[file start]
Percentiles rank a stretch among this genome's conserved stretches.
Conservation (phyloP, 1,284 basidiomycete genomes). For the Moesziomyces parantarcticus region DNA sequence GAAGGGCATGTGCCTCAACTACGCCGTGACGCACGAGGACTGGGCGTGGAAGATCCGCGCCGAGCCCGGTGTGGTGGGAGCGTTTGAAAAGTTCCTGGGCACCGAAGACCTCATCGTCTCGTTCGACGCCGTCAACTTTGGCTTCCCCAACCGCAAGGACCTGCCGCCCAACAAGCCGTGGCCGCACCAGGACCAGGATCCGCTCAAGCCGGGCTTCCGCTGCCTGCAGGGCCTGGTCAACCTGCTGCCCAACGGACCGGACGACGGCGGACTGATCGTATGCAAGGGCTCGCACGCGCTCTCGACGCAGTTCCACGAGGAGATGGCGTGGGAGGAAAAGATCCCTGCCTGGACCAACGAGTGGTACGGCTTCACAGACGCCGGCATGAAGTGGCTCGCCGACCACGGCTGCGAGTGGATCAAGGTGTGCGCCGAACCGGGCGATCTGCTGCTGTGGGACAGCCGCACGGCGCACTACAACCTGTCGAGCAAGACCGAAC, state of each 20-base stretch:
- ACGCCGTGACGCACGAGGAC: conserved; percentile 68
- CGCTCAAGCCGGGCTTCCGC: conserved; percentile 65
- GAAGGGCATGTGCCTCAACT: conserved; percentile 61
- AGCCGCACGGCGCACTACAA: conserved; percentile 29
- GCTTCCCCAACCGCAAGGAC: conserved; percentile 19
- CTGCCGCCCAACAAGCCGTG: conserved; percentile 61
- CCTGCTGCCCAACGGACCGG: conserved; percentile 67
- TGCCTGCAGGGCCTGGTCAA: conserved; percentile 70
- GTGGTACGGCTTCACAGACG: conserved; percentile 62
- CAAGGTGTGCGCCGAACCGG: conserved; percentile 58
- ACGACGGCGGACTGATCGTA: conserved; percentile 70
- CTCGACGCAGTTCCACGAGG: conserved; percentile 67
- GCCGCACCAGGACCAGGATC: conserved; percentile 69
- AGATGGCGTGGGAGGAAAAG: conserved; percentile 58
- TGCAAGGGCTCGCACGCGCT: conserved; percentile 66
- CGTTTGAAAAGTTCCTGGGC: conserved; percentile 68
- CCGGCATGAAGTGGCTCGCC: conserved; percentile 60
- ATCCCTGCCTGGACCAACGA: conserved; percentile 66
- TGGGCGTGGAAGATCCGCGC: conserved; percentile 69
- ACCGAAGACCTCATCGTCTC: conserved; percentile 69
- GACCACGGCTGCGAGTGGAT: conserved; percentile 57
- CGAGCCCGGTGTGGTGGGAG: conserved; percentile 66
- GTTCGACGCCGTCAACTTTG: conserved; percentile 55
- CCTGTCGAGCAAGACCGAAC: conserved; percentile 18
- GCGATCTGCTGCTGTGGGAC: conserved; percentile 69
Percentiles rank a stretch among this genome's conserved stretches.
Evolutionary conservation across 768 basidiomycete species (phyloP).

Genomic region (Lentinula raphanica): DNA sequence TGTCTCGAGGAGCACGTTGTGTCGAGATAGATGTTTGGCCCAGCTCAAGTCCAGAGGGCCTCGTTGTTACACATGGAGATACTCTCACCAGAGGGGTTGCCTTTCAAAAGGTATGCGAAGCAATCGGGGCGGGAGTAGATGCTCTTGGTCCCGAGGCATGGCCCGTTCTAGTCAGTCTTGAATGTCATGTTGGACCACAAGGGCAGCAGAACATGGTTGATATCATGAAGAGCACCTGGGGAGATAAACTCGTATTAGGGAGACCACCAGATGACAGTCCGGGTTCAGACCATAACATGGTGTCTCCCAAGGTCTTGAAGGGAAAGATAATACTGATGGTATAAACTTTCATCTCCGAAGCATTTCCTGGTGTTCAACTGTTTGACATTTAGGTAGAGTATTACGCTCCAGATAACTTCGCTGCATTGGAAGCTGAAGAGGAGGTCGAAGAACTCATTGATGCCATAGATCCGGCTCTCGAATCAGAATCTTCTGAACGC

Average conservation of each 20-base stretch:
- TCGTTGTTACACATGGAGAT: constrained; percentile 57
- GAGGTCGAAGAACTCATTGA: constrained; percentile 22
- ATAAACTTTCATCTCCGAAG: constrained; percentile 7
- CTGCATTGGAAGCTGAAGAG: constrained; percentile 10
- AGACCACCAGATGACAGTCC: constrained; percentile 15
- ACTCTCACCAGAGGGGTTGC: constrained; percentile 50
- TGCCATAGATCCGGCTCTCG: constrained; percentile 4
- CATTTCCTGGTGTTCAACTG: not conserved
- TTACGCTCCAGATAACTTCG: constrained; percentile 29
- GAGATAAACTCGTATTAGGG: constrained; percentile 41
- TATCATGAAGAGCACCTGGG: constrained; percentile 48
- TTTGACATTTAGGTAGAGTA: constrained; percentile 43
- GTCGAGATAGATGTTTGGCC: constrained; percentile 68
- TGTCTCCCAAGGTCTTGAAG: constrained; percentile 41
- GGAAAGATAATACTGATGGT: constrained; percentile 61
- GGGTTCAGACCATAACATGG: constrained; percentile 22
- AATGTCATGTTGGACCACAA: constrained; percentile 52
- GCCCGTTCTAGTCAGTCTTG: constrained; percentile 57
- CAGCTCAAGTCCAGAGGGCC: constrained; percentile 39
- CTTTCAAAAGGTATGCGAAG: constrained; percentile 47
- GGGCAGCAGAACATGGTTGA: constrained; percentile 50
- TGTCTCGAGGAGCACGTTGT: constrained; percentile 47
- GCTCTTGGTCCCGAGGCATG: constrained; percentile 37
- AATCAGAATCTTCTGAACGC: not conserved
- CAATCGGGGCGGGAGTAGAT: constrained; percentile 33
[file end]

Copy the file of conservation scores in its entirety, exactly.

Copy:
Percentiles rank a stretch among this genome's conserved stretches.
Conservation (phyloP, 1,284 basidiomycete genomes). For the Moesziomyces parantarcticus region DNA sequence GAAGGGCATGTGCCTCAACTACGCCGTGACGCACGAGGACTGGGCGTGGAAGATCCGCGCCGAGCCCGGTGTGGTGGGAGCGTTTGAAAAGTTCCTGGGCACCGAAGACCTCATCGTCTCGTTCGACGCCGTCAACTTTGGCTTCCCCAACCGCAAGGACCTGCCGCCCAACAAGCCGTGGCCGCACCAGGACCAGGATCCGCTCAAGCCGGGCTTCCGCTGCCTGCAGGGCCTGGTCAACCTGCTGCCCAACGGACCGGACGACGGCGGACTGATCGTATGCAAGGGCTCGCACGCGCTCTCGACGCAGTTCCACGAGGAGATGGCGTGGGAGGAAAAGATCCCTGCCTGGACCAACGAGTGGTACGGCTTCACAGACGCCGGCATGAAGTGGCTCGCCGACCACGGCTGCGAGTGGATCAAGGTGTGCGCCGAACCGGGCGATCTGCTGCTGTGGGACAGCCGCACGGCGCACTACAACCTGTCGAGCAAGACCGAAC, state of each 20-base stretch:
- ACGCCGTGACGCACGAGGAC: conserved; percentile 68
- CGCTCAAGCCGGGCTTCCGC: conserved; percentile 65
- GAAGGGCATGTGCCTCAACT: conserved; percentile 61
- AGCCGCACGGCGCACTACAA: conserved; percentile 29
- GCTTCCCCAACCGCAAGGAC: conserved; percentile 19
- CTGCCGCCCAACAAGCCGTG: conserved; percentile 61
- CCTGCTGCCCAACGGACCGG: conserved; percentile 67
- TGCCTGCAGGGCCTGGTCAA: conserved; percentile 70
- GTGGTACGGCTTCACAGACG: conserved; percentile 62
- CAAGGTGTGCGCCGAACCGG: conserved; percentile 58
- ACGACGGCGGACTGATCGTA: conserved; percentile 70
- CTCGACGCAGTTCCACGAGG: conserved; percentile 67
- GCCGCACCAGGACCAGGATC: conserved; percentile 69
- AGATGGCGTGGGAGGAAAAG: conserved; percentile 58
- TGCAAGGGCTCGCACGCGCT: conserved; percentile 66
- CGTTTGAAAAGTTCCTGGGC: conserved; percentile 68
- CCGGCATGAAGTGGCTCGCC: conserved; percentile 60
- ATCCCTGCCTGGACCAACGA: conserved; percentile 66
- TGGGCGTGGAAGATCCGCGC: conserved; percentile 69
- ACCGAAGACCTCATCGTCTC: conserved; percentile 69
- GACCACGGCTGCGAGTGGAT: conserved; percentile 57
- CGAGCCCGGTGTGGTGGGAG: conserved; percentile 66
- GTTCGACGCCGTCAACTTTG: conserved; percentile 55
- CCTGTCGAGCAAGACCGAAC: conserved; percentile 18
- GCGATCTGCTGCTGTGGGAC: conserved; percentile 69
Percentiles rank a stretch among this genome's conserved stretches.
Evolutionary conservation across 768 basidiomycete species (phyloP).

Genomic region (Lentinula raphanica): DNA sequence TGTCTCGAGGAGCACGTTGTGTCGAGATAGATGTTTGGCCCAGCTCAAGTCCAGAGGGCCTCGTTGTTACACATGGAGATACTCTCACCAGAGGGGTTGCCTTTCAAAAGGTATGCGAAGCAATCGGGGCGGGAGTAGATGCTCTTGGTCCCGAGGCATGGCCCGTTCTAGTCAGTCTTGAATGTCATGTTGGACCACAAGGGCAGCAGAACATGGTTGATATCATGAAGAGCACCTGGGGAGATAAACTCGTATTAGGGAGACCACCAGATGACAGTCCGGGTTCAGACCATAACATGGTGTCTCCCAAGGTCTTGAAGGGAAAGATAATACTGATGGTATAAACTTTCATCTCCGAAGCATTTCCTGGTGTTCAACTGTTTGACATTTAGGTAGAGTATTACGCTCCAGATAACTTCGCTGCATTGGAAGCTGAAGAGGAGGTCGAAGAACTCATTGATGCCATAGATCCGGCTCTCGAATCAGAATCTTCTGAACGC

Average conservation of each 20-base stretch:
- TCGTTGTTACACATGGAGAT: constrained; percentile 57
- GAGGTCGAAGAACTCATTGA: constrained; percentile 22
- ATAAACTTTCATCTCCGAAG: constrained; percentile 7
- CTGCATTGGAAGCTGAAGAG: constrained; percentile 10
- AGACCACCAGATGACAGTCC: constrained; percentile 15
- ACTCTCACCAGAGGGGTTGC: constrained; percentile 50
- TGCCATAGATCCGGCTCTCG: constrained; percentile 4
- CATTTCCTGGTGTTCAACTG: not conserved
- TTACGCTCCAGATAACTTCG: constrained; percentile 29
- GAGATAAACTCGTATTAGGG: constrained; percentile 41
- TATCATGAAGAGCACCTGGG: constrained; percentile 48
- TTTGACATTTAGGTAGAGTA: constrained; percentile 43
- GTCGAGATAGATGTTTGGCC: constrained; percentile 68
- TGTCTCCCAAGGTCTTGAAG: constrained; percentile 41
- GGAAAGATAATACTGATGGT: constrained; percentile 61
- GGGTTCAGACCATAACATGG: constrained; percentile 22
- AATGTCATGTTGGACCACAA: constrained; percentile 52
- GCCCGTTCTAGTCAGTCTTG: constrained; percentile 57
- CAGCTCAAGTCCAGAGGGCC: constrained; percentile 39
- CTTTCAAAAGGTATGCGAAG: constrained; percentile 47
- GGGCAGCAGAACATGGTTGA: constrained; percentile 50
- TGTCTCGAGGAGCACGTTGT: constrained; percentile 47
- GCTCTTGGTCCCGAGGCATG: constrained; percentile 37
- AATCAGAATCTTCTGAACGC: not conserved
- CAATCGGGGCGGGAGTAGAT: constrained; percentile 33